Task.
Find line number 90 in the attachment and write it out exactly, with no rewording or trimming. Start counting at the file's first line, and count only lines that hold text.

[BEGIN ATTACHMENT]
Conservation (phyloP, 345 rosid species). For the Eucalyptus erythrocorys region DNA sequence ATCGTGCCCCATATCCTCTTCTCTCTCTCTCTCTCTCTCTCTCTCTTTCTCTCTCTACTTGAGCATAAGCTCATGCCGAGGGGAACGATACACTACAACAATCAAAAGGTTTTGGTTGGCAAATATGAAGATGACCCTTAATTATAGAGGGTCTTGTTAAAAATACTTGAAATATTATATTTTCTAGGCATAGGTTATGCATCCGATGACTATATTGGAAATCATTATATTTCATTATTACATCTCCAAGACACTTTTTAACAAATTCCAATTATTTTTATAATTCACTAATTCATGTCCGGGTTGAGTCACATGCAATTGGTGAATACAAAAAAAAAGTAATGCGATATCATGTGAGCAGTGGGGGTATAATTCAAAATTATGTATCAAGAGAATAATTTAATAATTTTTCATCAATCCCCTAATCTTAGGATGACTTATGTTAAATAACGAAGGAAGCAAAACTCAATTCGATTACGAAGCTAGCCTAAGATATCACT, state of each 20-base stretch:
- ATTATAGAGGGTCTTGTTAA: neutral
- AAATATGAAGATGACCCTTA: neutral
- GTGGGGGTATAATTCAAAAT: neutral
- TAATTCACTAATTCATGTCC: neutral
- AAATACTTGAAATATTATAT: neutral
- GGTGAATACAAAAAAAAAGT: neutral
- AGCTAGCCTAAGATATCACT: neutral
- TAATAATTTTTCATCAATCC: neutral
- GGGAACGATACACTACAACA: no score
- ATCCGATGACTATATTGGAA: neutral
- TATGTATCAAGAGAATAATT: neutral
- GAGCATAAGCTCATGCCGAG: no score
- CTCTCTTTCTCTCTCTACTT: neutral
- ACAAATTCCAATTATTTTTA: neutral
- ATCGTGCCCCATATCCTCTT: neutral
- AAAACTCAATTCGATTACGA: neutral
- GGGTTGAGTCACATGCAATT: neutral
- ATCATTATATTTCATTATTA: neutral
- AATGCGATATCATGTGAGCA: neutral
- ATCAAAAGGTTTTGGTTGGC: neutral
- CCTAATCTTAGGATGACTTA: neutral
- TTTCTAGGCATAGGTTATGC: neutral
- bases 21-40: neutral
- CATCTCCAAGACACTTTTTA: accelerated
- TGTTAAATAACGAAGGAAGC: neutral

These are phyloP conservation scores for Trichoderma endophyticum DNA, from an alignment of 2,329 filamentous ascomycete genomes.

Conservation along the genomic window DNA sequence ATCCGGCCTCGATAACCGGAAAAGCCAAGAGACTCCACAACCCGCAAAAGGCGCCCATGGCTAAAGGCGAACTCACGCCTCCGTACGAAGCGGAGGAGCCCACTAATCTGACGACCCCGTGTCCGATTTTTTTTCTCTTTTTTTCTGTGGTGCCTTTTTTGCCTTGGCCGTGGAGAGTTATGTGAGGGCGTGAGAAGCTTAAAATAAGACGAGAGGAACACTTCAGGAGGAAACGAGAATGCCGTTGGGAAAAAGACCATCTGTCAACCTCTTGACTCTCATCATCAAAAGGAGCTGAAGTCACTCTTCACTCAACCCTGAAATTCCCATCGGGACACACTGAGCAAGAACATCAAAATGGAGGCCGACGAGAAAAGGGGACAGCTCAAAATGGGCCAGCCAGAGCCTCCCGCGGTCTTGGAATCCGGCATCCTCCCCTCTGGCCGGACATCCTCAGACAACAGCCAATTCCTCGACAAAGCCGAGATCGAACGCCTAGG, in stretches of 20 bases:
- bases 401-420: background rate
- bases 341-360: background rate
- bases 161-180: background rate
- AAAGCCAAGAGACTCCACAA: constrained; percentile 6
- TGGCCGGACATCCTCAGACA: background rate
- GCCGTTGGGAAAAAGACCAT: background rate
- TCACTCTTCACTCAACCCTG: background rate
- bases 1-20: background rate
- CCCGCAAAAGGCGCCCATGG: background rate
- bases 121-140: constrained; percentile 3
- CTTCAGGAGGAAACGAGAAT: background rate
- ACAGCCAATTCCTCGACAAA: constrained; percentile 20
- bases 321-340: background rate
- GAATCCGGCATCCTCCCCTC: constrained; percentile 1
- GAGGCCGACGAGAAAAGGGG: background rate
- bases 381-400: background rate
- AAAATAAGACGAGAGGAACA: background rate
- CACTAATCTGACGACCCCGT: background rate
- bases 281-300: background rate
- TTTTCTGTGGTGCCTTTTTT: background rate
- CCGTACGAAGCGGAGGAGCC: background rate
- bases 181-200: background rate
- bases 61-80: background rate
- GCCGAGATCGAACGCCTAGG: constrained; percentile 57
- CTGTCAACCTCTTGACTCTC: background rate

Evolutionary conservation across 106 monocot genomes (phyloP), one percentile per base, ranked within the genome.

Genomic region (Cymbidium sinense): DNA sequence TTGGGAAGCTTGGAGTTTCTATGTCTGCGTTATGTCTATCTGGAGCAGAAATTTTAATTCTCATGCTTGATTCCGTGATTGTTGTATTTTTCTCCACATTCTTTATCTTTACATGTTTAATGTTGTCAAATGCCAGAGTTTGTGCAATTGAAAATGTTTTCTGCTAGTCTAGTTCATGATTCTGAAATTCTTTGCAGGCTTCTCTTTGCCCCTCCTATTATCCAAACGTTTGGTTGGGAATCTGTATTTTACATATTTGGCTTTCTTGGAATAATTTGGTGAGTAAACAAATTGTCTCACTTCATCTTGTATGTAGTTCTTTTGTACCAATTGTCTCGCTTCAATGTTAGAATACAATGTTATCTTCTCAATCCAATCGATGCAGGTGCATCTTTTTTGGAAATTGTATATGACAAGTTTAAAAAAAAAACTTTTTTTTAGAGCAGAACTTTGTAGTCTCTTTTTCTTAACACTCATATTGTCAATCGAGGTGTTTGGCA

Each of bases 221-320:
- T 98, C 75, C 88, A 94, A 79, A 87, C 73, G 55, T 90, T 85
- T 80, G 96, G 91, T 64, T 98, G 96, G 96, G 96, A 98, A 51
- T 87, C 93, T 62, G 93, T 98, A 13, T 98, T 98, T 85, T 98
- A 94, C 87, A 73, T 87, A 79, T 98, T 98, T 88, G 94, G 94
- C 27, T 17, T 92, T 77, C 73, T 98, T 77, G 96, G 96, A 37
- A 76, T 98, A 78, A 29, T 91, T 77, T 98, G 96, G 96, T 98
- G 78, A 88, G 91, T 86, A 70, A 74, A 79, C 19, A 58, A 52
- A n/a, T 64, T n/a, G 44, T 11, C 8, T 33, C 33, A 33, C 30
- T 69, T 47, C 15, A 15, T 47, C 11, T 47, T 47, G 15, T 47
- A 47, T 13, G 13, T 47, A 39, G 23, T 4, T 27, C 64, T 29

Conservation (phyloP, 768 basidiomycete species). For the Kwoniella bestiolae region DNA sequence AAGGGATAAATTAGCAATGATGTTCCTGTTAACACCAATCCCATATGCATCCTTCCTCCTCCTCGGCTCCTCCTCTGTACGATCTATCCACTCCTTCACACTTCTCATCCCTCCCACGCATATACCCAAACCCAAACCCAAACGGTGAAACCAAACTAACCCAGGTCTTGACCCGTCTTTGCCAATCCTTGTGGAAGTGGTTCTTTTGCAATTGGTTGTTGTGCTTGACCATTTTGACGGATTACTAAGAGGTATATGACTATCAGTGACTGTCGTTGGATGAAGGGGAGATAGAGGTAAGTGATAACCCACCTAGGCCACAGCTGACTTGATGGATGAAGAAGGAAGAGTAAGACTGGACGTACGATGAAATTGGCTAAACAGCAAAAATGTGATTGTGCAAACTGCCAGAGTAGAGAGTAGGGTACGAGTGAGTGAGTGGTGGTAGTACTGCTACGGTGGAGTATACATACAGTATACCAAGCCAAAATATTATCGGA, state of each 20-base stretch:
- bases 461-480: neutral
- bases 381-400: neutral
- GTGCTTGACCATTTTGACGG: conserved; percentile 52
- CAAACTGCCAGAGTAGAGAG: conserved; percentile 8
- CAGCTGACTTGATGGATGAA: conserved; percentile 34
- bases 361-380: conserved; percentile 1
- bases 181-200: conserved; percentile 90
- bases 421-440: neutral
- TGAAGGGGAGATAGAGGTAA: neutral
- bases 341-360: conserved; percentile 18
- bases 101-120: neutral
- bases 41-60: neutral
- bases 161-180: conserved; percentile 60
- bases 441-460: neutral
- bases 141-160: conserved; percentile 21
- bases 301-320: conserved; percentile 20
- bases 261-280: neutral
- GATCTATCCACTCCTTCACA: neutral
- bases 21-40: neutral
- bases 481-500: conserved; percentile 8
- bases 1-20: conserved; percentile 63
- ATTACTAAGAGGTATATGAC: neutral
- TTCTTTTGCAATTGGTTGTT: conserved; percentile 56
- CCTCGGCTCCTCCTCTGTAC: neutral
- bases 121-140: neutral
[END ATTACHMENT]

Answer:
- TTCTTTTGCAATTGGTTGTT: conserved; percentile 56